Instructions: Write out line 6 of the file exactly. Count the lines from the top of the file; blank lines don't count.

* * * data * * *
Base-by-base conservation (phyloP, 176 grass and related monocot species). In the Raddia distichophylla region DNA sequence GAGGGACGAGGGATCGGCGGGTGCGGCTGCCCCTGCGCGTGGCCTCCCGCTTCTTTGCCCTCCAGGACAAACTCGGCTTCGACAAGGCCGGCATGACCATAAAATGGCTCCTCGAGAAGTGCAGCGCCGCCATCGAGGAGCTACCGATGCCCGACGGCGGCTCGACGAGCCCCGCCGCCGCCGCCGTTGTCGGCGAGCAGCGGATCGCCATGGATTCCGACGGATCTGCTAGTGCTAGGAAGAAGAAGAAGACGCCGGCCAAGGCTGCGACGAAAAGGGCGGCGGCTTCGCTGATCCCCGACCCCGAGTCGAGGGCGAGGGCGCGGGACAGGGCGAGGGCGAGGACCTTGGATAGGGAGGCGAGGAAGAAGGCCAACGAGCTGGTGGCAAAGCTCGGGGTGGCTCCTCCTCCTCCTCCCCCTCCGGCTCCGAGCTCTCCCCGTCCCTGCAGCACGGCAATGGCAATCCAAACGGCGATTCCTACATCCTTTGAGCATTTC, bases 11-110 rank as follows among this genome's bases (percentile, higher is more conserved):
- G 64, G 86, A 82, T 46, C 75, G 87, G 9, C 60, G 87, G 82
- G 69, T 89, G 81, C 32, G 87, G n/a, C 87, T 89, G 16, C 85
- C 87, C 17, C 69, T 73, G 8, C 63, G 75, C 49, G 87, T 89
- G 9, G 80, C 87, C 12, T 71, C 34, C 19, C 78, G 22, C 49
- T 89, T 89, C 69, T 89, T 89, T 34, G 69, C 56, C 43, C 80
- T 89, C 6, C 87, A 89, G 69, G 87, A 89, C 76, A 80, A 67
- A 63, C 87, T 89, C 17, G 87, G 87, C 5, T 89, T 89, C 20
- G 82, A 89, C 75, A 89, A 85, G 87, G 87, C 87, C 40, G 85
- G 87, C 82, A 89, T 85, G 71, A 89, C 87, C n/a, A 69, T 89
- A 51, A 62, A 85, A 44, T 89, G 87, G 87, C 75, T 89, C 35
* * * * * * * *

- T 89, T 89, C 69, T 89, T 89, T 34, G 69, C 56, C 43, C 80